Like with most voluntary acts, it really was a case of give a little, gain a lot!

Random Soup of Kindness Logo

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Tiramisu – Another Day Another Trifle

Tiramisu

A Mere Trifle

(c) J. Casper 2011

This is another take on  a trifle, of course, continuing in the spirit of eating well and using up what you have. This also appeared at the international Christmas dinner, but is great for any occasion.

The history of this dessert is uncertain, but it seems to be a lot younger than my family’s sherry trifle. However, purists would argue that my recipe is not a tiramisu, but at the time I served it, I didn’t think that “Coffee and Custard Layer Construction” had quite the same ring to it. Although now I see it written down, I am wavering…

The traditional tiramisu consists of layered sponge, soaked in coffee, and a  mascarpone and Marsala custard. But, I had some more spare panetone and I had made 2 l of custard, so I diverted from the original. I think that you can add a slug of Marsala, or even some Tia Maria if you want. I preferred a big smack from the coffee, and so didn’t want it mellowed in this instance. I certainly don’t think it suffered for it.

If you are an improvisational cook, like I am, you will enjoy getting the most out of what you have, so may well find other, equally good things in your cupboard, or fridge. It is good to know that you don’t have to stick rigidly to the old traditions, but that you can still produce great tasting food. You never know, if it is good enough, you could be starting a tradition for yourself!

Recipe: Tiramisu

Ingredients

180 g panetone

3 espresso coffees

6 egg yolks

100 g sugar

500 ml double cream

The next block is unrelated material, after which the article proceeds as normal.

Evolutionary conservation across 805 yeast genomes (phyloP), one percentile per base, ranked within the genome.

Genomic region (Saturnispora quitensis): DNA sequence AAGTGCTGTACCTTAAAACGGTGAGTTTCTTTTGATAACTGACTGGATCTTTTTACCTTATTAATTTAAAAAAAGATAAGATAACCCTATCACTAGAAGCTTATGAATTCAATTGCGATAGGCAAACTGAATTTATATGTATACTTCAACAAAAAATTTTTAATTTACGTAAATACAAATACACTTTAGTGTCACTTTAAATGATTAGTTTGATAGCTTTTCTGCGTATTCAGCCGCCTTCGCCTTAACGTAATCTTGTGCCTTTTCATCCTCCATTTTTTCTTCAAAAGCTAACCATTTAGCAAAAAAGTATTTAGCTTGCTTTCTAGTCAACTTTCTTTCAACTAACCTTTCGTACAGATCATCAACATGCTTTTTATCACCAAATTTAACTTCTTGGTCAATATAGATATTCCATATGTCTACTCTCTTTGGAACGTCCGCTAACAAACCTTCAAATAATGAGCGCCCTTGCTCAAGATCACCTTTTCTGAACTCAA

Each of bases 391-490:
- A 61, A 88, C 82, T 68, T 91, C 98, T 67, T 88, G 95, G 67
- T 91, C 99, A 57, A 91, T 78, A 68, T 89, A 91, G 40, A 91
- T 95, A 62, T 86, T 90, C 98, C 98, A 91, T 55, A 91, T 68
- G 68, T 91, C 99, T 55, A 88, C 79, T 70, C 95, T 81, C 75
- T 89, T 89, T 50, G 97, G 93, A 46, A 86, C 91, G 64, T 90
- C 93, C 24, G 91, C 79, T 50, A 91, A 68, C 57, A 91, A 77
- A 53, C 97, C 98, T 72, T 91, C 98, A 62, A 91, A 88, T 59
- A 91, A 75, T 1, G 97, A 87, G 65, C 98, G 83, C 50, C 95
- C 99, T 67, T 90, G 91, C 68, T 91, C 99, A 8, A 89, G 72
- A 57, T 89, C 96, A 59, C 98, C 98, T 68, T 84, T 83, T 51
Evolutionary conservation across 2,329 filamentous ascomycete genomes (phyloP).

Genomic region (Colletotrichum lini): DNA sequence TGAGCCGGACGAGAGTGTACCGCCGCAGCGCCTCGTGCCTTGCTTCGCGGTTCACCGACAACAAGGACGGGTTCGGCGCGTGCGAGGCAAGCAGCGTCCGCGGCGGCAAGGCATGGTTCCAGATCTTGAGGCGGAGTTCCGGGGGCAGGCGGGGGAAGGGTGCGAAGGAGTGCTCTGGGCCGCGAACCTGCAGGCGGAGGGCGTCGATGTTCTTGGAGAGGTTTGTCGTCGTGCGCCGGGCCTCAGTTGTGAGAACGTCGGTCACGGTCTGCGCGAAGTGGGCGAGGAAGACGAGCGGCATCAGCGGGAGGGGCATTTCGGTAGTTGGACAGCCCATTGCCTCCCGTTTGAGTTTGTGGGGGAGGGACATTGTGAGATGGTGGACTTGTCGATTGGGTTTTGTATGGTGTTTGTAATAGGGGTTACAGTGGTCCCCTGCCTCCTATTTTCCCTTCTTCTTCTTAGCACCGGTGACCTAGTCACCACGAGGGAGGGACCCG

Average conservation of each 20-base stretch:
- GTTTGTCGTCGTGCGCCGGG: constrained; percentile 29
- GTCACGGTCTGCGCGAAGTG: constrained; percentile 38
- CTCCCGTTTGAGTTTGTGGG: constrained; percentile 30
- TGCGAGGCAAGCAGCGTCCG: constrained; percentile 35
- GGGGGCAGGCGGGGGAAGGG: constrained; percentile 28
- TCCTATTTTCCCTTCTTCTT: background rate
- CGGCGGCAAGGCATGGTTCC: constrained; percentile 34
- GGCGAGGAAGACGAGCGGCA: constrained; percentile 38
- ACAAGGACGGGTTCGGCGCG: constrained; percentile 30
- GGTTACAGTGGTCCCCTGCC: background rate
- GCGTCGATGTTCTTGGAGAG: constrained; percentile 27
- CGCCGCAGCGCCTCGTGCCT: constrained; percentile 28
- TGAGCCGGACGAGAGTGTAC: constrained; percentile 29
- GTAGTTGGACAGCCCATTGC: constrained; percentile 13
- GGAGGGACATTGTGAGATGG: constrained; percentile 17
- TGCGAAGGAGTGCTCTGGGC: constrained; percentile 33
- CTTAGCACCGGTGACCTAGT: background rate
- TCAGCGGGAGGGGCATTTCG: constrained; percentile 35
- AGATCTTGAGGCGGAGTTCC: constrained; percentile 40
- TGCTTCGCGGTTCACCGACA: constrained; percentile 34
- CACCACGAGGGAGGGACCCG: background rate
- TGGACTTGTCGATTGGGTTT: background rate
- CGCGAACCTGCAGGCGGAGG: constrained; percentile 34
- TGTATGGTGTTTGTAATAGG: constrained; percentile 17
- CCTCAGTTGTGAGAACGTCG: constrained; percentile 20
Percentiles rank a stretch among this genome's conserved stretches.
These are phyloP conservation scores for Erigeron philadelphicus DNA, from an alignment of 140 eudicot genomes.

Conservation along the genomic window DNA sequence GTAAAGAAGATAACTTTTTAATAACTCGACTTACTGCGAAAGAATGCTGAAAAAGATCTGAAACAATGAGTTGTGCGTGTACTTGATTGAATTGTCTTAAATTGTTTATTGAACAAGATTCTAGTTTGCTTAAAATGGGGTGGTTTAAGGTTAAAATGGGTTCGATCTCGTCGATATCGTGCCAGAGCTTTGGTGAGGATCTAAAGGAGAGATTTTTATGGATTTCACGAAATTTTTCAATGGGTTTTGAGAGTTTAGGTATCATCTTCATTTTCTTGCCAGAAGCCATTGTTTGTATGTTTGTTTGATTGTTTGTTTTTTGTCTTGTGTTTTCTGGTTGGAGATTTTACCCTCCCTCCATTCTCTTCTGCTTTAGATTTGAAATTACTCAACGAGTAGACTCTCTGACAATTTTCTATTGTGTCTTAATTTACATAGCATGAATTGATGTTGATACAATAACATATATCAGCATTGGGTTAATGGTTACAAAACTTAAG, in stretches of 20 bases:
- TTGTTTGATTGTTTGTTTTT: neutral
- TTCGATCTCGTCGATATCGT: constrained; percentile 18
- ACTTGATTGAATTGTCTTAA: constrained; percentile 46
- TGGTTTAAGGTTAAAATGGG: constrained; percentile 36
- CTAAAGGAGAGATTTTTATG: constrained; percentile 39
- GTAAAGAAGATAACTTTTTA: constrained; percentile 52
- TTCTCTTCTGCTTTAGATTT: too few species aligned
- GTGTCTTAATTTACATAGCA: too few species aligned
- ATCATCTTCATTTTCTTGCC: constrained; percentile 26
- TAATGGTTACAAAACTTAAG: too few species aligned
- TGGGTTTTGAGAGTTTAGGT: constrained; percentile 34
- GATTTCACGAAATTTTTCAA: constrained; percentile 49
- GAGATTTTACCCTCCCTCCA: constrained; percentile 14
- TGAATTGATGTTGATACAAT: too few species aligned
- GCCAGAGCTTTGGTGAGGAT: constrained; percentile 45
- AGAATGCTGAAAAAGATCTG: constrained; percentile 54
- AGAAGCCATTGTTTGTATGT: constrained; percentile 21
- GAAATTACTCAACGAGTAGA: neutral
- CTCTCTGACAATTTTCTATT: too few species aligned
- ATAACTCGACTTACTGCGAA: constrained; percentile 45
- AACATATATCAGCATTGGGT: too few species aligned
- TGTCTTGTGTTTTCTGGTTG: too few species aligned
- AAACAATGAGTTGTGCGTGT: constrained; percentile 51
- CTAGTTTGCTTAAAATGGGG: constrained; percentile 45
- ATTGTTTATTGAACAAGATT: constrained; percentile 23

500 ml milk

½  vanilla pod

100 ml whipping cream

Cocoa powder to dust

Method

Make the custard, using the usual method, which is here, in case you need a reminder…

Leave to cool overnight in the fridge, if you can, but at least a few hours if you forgot that you are entertaining the next day, or have a pressing appointment.

Cut the panetone into strips of roughly the same size and thickness, and put in a dish, in a single layer if you can. I used a flat baking dish for this, not the final serving dish. Pour the coffee over it in as even a way as you can, you don’t want large portions of the sponge to remain untainted by the coffee.

Set the panetone aside to soak for about half an hour.

Once the panetone is thoroughly soaked, layer it into the serving dish (or individual glasses)  so that you have sponge, custard, sponge custard. I find that this is enough for two layers, but you may get more or fewer, depending on the width and depth of your serving dish.

Leave about 3-5 cm at the top, and refrigerate if you are not going to serve it straight away.

Just before serving, whip up the rest of the cream, and put it in a layer on the top of your trifle. Dust with cocoa powder, and serve it to guests who have already feasted on loads of food, but they won’t be able to resist just a small bit of this too.

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Sherry Trifle

Sherry Trifle

Sherry Trifle, for all Festive Occasions

(c) J. Casper 2011